Date: Tue, 23.02.21 23:05
7 minutes of terror
** On Tuesday 23.02.21 - 09:47, you wrote to me:
AA>> I'm surprised that the module (before chute deployment)
AA>> doesn't start tumbling and turning during the fastest
WvV> The heatshield shape is designed in such a way that it
WvV> doesn't. They have experience with that since before the
WvV> apollo program! ;)
OK.. but considering the turmoil those capsules encounter upon
reentry to Earth's atmosphere (which is thicker than Mar's) I am
still surprised that something doesn't cause them to tip the
wrong way and tumbling ensues.
Entering Mar's atmosphere was less problematic. I get that the
design is like a dart's and the air passing around it (drag)
contributes to stablize it. It still seems amazing to me
especially when supersonic speed is involved and a whole lot of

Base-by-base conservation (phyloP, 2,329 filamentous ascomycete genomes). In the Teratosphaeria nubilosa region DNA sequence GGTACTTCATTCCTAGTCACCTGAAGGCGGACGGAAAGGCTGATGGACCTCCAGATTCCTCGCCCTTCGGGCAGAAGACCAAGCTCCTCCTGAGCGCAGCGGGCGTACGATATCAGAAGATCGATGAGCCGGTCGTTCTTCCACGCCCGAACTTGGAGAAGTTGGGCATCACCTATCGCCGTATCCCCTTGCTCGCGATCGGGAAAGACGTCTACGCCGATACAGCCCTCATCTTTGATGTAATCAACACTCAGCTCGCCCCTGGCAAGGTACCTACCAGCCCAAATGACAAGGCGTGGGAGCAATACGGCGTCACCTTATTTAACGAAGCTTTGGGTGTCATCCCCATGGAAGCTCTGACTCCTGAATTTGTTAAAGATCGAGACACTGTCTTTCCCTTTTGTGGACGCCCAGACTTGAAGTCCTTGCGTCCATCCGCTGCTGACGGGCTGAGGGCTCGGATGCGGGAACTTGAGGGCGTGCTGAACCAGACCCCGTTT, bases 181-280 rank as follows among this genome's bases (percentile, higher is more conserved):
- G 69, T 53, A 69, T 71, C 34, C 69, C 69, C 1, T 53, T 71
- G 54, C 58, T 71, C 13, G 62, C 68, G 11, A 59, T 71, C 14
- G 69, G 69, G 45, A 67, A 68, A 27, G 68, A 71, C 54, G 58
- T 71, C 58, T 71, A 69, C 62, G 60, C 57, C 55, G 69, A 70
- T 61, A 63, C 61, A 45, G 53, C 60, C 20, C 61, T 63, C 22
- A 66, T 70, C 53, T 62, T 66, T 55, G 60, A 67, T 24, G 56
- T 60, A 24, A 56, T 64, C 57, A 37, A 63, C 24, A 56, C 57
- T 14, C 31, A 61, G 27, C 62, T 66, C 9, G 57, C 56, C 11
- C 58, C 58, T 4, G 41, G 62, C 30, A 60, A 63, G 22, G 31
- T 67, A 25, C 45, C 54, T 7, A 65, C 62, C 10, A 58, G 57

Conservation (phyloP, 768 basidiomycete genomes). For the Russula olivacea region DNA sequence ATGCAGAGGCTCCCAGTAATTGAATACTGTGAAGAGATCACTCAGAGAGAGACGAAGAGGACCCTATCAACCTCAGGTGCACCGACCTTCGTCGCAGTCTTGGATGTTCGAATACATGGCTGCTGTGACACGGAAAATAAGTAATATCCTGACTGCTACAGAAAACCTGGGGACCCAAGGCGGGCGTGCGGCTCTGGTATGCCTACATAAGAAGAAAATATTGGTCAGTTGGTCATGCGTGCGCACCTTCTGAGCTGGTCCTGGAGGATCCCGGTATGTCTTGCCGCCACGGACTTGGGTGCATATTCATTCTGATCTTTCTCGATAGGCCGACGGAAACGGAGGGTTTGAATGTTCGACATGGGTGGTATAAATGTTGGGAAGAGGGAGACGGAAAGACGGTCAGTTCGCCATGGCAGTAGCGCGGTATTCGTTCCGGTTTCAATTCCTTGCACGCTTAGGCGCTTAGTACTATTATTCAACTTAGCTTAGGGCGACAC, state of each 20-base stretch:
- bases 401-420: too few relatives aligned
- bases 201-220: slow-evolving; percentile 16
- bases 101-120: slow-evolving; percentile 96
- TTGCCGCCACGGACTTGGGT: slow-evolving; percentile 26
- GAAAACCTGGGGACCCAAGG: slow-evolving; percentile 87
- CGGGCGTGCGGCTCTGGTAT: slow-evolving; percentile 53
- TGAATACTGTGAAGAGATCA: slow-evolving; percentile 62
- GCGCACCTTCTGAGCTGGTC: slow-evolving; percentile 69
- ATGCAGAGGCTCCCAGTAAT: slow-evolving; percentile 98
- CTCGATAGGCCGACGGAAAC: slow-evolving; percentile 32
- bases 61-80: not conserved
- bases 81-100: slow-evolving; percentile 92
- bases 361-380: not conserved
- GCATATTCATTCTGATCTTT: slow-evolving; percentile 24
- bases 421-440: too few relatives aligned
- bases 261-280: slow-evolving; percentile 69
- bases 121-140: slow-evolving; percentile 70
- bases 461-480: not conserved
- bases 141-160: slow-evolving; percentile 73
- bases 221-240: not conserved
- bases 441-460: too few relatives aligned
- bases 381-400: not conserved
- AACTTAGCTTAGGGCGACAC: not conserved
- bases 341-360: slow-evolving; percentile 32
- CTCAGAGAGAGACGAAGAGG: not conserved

shaking and internal heat could affect the electronics.
AA>> The images were fantastic. The very last few seconds
AA>> looked precarious when all the soil started to block the
AA>> cameras though.
WvV> That's how you know it's real! ;)
Well.. a lot of things can still be faked.
I wish we could have seen about 2 or 3 minutes more right after
the landing as the dust cloud settles. Then it would seem more
real to me.
But the choreography of events one after another and hoping that
there would be no malfunctions.. that's stressful.
I was reading a bit on past missions to Mars, and on one of them
a simple misundersting in the use of meteric vs british
measuring system caused the mission to fail.
--- OpenXP 5.0.49
* Origin: (1:396/45.29)